lrwxrwxrwx  1 root root    9 Dec 14 14:39 fail2ban.service -> /dev/null
drwxr-xr-x  2 root root 4096 Apr 12 01:17 getty.target.wants
drwxr-xr-x  2 root root 4096 Apr  7 19:05 multi-user.target.wants
drwxr-xr-x  2 root root 4096 Dec 13 19:22 network-online.target.wants
drwxr-xr-x  2 root root 4096 Dec 13 19:22 paths.target.wants
drwxr-xr-x  2 root root 4096 Dec 13 19:22 sockets.target.wants
lrwxrwxrwx  1 root root   31 Feb 12  2021 sshd.service -> /lib/systemd/system/ssh.service
lrwxrwxrwx  1 root root    9 Feb 12  2021 stunnel4.service -> /dev/null
drwxr-xr-x  2 root root 4096 Dec 13 19:22 sysinit.target.wants
lrwxrwxrwx  1 root root   35 Feb 12  2021 syslog.service -> /lib/systemd/system/rsyslog.service
drwxr-xr-x  2 root root 4096 Dec 13 19:22 timers.target.wants
drwxr-xr-x  2 root root 4096 Feb 12  2021 webmin.service.d

Security updates:

My point of view and rationale is: if it ain't broke don't fix it :-) As far as I'm concerned security vulnerabilities fall into two categories: notified before release and after release.

If maintainers are notified before release then they have plenty of time to fix and release a patch before the world gets to know, so a few more days before the patch is applied makes no difference.

If notified after it will take them a while to fix it anyway, so a few more days of being vulnerable really isn't going to make much difference either.

As far as I'm concerned doing regular updates are much more likely to introduce issues themselves by interfering with applications, or simply being a badly tested patch. Microsoft update has got the world into bad habits. Any change on a production server should really go through a change control procedure where it is tested first, but who has the time? So by delaying it, you're allowing other people to do it first and fix it before you apply the patch. I see every update as Russian roulette. The fewer you do, the better, within reason. Plus I was getting inundated with cron-apt emails from every container.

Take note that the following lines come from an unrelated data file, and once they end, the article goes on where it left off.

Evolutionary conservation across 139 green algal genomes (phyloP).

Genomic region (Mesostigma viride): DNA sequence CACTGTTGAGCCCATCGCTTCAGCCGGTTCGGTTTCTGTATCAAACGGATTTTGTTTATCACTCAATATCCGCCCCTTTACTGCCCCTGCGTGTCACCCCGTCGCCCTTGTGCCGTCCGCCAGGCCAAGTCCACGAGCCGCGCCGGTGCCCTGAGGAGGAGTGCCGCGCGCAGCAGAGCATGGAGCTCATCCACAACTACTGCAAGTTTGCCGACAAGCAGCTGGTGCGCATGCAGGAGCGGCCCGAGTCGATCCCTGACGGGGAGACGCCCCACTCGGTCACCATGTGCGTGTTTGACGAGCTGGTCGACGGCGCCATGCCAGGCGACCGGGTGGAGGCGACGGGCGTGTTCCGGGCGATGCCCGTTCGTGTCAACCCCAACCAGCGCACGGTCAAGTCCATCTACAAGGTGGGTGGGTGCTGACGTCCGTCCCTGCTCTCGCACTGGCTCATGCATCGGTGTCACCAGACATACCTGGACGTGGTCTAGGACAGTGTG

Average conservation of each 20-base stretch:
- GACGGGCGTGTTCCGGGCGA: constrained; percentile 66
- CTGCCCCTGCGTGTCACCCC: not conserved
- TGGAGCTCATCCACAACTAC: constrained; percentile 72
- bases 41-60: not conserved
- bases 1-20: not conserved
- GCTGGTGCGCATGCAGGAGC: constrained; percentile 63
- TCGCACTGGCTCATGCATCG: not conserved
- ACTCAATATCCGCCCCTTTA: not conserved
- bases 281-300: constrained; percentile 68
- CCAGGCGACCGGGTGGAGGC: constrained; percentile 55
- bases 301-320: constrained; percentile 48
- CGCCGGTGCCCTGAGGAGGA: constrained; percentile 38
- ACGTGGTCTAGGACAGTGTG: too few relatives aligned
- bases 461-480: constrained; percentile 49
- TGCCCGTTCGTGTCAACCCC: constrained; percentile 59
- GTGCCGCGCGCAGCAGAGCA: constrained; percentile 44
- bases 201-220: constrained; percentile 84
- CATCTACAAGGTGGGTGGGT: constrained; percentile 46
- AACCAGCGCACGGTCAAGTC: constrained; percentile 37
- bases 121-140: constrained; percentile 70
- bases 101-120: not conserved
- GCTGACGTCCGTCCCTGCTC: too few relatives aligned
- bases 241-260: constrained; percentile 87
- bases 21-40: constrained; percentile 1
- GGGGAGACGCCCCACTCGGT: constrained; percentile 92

Jeremy Davis's picture

The background is: fairly vanilla 16.1 containers running on Proxmox VE 7.1-4. Haven't messed with sshd. Have installed other stuff like crowdsec, web app framework, redis. Deployed from scratch

All sounds good so far ... (BTW crowdsec looks awesome - any more to say about your experiences with that?)

It happened to 4 containers simultaneously AFAIK, one is nginx & mariadb, the others are TKL core. Yes, proxmox local console to the rescue. It has only happened once so far AFAIK. I don't ssh in every day.

The fact that it happened somewhat simultaneously to 4 TurnKey v16.x containers certainly does suggest some common cause. I'm assuming that you didn't have any non-TurnKey containers affected, but just to be clear, did you have any other containers running on the same host that weren't affected (TurnKey and/or otherwise)? If so, what were they?

I guess the other explanation is it was caused by the containers being suspended during backup? But not sure why that would kill sshd and nothing else.

Yeah, I agree, I wouldn't have expected that to be the cause. Although I guess that'd be fairly easy to test?!

So do you think I shouldn't need /usr/lib/tmpfiles.d/sshd.conf ?

Short answer: I don't know, but I don't think so.

Long answer: This is what we know for sure:

  • SSH stopped simultaneously on 4 TKL v16.1 CTs (at least within a few days of each other)
  • After adding a file: /usr/lib/tmpfiles.d/sshd.conf (to 3 of the 4 - as per your notes elsewhere)and restarting SSH on all 4 servers, it appears to be working fine again
  • SSH has continued to run fine since then